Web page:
Harboring resentment is the spiritual equivalent of ingesting minute quantities of arsenic or cyanide over a long period of time. Resentment/bitterness builds up until it begins to destroy the fabric of our relationships from within.
Yeah, yeah, yeah... we know that, after all, we're pastor's wives! We would no sooner cling to resentment toward our husbands than we would lie, cheat, or steal. Right?
I wouldn't knowingly (or willingly) leave a restroom with my skirt tucked into my pantyhose. Or smile for a photo with a big chunk of lasagna stuck between my teeth. But those things happen, don't they?
Toilet tissue trailing behind you on the bottom of your shoe.
A seam that that has separated without our knowledge.
The list is endless. Sometimes you just can't SEE the problem from your perspective.
The author of Hebrews recognized resentment as one of those kinds of problems.
"Exercise foresight and be on the watch to look [after one another], to see that no one falls back from and fails to secure God's grace (His unmerited favor and spiritual blessing), in order that no root of resentment (rancor, bitterness, or hatred) shoots forth and causes trouble and bitter torment, and the many become contaminated and defiled by it--" Heb. 12:15 AmplifiedSo in the spirit of looking after one another, here's a brief litmus test for resentment.
1. When was the last time your husband asked you to do something, or told you he was doing something, and (with your back to him) you rolled your eyes in disgust, frustration, or annoyance?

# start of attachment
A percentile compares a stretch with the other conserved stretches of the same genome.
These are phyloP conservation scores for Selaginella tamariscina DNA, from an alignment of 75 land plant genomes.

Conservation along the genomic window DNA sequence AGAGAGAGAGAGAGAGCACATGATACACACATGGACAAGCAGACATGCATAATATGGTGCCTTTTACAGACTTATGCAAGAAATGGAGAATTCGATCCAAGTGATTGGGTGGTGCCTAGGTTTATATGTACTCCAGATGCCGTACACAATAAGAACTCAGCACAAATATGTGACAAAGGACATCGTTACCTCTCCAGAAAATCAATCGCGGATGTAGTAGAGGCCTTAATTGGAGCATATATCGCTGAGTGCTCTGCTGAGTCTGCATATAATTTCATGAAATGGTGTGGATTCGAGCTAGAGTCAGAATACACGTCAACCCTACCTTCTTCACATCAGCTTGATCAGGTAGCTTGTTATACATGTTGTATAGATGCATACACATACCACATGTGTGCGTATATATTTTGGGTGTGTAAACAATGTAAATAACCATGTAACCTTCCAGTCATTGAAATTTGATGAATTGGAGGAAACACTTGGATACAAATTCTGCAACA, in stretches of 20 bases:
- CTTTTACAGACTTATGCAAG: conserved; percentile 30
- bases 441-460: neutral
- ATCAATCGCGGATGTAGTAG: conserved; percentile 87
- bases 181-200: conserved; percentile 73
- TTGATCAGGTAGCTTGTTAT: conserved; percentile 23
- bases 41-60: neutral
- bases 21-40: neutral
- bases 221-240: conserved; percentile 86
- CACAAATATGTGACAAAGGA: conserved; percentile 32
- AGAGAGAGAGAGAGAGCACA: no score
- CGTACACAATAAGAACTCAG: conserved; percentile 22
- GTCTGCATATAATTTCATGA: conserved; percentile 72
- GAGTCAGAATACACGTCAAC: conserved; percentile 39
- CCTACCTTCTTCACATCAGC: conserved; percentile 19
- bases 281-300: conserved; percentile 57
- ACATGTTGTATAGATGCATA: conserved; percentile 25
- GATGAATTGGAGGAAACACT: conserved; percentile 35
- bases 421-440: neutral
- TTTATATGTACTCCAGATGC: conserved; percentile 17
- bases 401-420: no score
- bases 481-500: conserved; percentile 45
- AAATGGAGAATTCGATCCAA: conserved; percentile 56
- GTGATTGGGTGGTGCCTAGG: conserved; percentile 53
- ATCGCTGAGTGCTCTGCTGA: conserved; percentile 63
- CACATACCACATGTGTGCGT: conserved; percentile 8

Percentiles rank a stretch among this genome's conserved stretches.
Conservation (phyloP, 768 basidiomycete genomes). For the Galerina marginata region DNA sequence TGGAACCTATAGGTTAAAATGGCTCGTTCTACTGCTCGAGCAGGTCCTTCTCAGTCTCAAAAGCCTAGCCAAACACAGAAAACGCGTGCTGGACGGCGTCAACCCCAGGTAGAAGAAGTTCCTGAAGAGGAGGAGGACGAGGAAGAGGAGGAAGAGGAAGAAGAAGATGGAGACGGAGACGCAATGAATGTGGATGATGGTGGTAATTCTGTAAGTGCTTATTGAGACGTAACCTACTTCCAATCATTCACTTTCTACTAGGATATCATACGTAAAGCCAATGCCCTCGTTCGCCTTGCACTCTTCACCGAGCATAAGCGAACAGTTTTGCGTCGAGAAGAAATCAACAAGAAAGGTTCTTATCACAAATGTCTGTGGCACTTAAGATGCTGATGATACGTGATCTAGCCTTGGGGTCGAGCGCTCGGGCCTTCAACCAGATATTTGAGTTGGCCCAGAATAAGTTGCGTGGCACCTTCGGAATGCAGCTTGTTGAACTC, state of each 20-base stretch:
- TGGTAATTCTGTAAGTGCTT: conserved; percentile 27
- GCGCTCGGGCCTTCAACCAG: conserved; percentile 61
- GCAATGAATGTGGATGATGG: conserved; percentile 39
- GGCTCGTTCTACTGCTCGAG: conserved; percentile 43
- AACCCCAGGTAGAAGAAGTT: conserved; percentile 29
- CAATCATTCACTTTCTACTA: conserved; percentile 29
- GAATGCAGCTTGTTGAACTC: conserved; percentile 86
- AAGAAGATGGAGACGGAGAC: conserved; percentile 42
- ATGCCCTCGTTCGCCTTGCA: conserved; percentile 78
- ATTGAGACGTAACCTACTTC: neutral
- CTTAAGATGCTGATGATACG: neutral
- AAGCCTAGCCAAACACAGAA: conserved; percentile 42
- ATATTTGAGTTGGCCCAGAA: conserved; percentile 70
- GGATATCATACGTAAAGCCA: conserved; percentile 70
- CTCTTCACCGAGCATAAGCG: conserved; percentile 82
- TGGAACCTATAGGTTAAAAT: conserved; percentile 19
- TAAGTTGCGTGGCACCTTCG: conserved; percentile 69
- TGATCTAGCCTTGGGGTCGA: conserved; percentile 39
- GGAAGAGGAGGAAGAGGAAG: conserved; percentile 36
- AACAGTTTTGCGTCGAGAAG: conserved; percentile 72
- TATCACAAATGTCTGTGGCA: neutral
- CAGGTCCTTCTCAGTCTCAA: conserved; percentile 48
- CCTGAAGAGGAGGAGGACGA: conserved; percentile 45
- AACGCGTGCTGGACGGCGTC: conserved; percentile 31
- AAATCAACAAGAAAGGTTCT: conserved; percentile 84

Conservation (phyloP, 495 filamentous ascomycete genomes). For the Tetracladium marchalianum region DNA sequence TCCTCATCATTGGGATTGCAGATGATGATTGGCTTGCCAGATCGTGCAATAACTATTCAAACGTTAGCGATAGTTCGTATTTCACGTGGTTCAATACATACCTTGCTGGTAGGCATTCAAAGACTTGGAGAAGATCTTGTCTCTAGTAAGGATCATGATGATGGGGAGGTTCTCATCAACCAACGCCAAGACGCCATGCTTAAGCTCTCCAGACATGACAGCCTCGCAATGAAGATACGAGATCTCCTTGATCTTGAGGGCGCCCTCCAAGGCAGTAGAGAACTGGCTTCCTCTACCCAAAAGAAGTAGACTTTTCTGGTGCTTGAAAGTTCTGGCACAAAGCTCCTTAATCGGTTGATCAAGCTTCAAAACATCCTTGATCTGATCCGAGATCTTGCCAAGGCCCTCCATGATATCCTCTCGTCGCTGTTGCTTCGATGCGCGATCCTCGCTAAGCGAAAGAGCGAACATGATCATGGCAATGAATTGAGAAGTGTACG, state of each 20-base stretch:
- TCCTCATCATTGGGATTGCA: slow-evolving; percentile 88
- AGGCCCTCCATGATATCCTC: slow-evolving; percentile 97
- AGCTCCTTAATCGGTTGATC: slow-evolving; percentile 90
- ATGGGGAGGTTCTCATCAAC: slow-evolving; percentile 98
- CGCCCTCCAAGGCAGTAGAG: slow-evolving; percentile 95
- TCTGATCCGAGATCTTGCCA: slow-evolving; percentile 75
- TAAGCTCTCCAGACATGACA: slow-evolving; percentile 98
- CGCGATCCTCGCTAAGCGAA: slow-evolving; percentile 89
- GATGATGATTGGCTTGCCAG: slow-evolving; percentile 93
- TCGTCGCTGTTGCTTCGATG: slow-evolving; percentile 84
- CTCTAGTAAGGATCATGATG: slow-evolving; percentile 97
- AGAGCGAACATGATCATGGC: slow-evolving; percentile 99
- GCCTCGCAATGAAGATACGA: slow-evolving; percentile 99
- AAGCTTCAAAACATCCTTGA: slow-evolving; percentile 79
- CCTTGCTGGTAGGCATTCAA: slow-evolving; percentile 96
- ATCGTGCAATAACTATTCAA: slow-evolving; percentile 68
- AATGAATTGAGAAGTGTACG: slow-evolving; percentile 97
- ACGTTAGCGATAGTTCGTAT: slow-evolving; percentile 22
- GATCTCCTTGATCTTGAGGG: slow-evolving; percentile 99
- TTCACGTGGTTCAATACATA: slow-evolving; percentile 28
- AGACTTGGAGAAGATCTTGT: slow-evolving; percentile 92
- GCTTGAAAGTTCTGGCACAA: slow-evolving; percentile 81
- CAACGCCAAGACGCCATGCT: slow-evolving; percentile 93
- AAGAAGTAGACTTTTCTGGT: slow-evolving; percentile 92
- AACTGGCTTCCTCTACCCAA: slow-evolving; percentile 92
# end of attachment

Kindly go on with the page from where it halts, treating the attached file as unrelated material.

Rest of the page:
2. Does your husband have a hobby or habit that irritates you? Something that takes up time, money, or energy you think would be better expended elsewhere?
3. When you and your spouse have a disagreement, do you reopen old wounds, bring up old offenses, and find yourself saying things like "you always..." and "you never..."?
4. If someone overheard your internal conversations while you do the dishes, vacuum, balance the checkbook, or get ready for bed, would they hear a laundry list of grumbling complaints about your beloved?
5. Do you find yourself making excuses to avoid intimacy - whether physical or emotional?You're all intelligent women of God. You get the idea.
Now, if you searched your heart and honestly found no root of resentment, congratulations. (Pray for the rest of us.)
If, however, you unearthed some little seed of frustration, indignation, or pique just waiting for the right time to spring up into a vile weed, you can praise God for His rescue! His correction is a blessing from heaven!
Locating those stinky seeds is half the battle. Neutralizing them requires a simple act of will: forgive. Take that thing that has produced those angsty emotions and lay it at the foot of the cross. As an act of your will, forgive (release from all offense and injury, real or imagined). If those feelings try to creep up on you again, turn them around by thanking God for all those things you love about your wonderful spouse.
Resentment is sneaky and dangerous. Frequent check-ups and openness to hearing from your friends in Christ, will prevent the destruction resentment and bitterness would bring.